Entrepreneurs Share 14 Productivity Hacks
If you’re looking for ways to boost your productivity as you head toward your launch, you need to know what’s worked for others before you. These fourteen core tips will help you structure your time during the run-up to launch and the crucial growth period after, allowing you to get more out of your time by minimizing distractions and delegating duties wherever possible.
The first and most important thing is to master your communications. Employees and vendors alike need to know what’s important, so phrase all your requests, instructions, and other business-oriented demands in terms of priority. That way, if someone is trying to figure out what to do first, it’s easy for them to pick the right task. Along with that, you need to block out time for the most pressing tasks, the ones you can’t ask someone else to do. If you don’t, you’ll get pulled into handling other matters and those things won’t get done.
Learn to delegate everything that can be done by staff to staff, so you spend more time supervising. Make sure that time is spent supervising, though—you really don’t need to be on social media. Not only will it distract you when you need to focus, it can expose you to feedback you don’t need to see while you’re still working to launch. To help you decide what to delegate, what to block time for, and what to plan further, use bullet journaling. That’s our fifth point, and as you can see, these tips structure together into one set of habits easily. That’s why they help your productivity so much.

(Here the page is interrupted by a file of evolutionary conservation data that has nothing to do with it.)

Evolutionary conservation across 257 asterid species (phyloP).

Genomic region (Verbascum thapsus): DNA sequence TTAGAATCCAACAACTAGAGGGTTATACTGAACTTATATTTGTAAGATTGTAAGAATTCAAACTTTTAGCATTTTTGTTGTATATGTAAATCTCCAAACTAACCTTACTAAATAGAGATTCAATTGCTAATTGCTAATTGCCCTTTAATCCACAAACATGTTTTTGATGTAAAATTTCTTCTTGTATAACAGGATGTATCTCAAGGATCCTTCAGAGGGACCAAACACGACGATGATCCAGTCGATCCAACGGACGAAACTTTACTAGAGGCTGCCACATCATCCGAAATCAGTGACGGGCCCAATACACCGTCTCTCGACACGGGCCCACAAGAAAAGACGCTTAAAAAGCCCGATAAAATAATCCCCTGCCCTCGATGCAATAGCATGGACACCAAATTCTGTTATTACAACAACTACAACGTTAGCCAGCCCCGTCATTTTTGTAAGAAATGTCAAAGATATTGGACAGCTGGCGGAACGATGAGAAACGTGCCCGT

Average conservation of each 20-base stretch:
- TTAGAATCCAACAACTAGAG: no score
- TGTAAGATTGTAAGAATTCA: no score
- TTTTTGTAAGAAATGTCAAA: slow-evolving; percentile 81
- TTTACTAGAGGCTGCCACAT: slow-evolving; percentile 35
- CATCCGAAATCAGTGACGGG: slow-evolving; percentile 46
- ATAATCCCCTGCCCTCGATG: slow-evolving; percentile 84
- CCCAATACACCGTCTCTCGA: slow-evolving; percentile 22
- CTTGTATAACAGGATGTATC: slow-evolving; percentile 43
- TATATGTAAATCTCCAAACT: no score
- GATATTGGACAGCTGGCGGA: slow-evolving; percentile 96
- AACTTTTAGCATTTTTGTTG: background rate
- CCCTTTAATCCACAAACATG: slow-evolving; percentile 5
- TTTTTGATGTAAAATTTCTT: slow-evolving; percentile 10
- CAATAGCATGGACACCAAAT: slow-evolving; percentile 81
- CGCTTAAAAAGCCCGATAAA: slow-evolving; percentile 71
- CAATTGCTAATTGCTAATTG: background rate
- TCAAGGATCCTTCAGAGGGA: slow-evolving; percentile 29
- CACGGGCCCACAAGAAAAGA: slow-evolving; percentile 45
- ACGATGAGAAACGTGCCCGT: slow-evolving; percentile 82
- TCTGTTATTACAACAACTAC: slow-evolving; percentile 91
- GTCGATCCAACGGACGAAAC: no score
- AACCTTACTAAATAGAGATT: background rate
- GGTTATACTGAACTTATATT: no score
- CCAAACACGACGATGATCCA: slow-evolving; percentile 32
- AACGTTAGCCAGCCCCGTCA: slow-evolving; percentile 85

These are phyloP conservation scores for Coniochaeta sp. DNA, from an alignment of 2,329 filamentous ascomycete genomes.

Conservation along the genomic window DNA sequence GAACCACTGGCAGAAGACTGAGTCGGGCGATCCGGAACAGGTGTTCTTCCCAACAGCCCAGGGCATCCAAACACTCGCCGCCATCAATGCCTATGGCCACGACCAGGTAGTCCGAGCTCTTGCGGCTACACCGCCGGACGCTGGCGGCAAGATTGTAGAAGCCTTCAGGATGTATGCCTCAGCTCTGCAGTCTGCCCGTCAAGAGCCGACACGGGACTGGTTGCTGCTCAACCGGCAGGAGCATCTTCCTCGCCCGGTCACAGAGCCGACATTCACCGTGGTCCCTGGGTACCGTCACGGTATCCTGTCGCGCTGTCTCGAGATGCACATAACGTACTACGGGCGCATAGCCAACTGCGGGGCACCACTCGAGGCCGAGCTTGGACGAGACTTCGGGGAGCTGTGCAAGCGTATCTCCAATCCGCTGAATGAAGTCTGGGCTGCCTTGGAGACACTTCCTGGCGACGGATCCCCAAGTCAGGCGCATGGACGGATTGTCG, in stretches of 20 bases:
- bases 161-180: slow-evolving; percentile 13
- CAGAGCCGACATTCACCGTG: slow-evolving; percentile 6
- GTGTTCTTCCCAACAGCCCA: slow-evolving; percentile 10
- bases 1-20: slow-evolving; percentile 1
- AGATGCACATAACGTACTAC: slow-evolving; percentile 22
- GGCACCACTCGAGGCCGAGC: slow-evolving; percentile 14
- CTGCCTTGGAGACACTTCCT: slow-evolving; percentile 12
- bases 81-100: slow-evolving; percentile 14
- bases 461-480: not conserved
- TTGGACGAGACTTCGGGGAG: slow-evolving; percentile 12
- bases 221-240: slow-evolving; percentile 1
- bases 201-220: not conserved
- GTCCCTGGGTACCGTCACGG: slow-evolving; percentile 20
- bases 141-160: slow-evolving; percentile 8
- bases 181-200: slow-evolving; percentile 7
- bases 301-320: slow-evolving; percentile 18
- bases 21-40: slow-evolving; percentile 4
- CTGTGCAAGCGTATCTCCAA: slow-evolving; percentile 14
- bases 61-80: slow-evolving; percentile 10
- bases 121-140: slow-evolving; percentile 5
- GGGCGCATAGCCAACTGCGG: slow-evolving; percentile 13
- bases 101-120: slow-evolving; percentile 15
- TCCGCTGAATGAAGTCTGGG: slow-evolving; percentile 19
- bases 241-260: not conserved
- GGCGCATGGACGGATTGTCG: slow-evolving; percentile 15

Along with limiting social media time, you will want to separate your personal email inbox and your work one and limit yourself to checking your work inbox during your productive time. When it comes to asking questions or messaging workers, ask if you really need to. If you’re delegating effectively, too many messages will just distract your workers. Block off mental prime time with your tasks, too—the time your brain works best should be your strategy and brainstorming time, not the time you spend on tasks.
Write things down. Bullet journaling is good, but it isn’t enough. Make notes on everything so you don’t forget while you are busy. Focus on one thing at a time, too. That’s why you’re taking time to delegate and to block off your schedule. Remember downtime, too. You do have a personal email box to check. The last three are the most important to your productivity: Set limited and regular work hours, remember there’s always another day, and stop watching the clock. If you want to do your best work, be a good but firm boss to yourself first.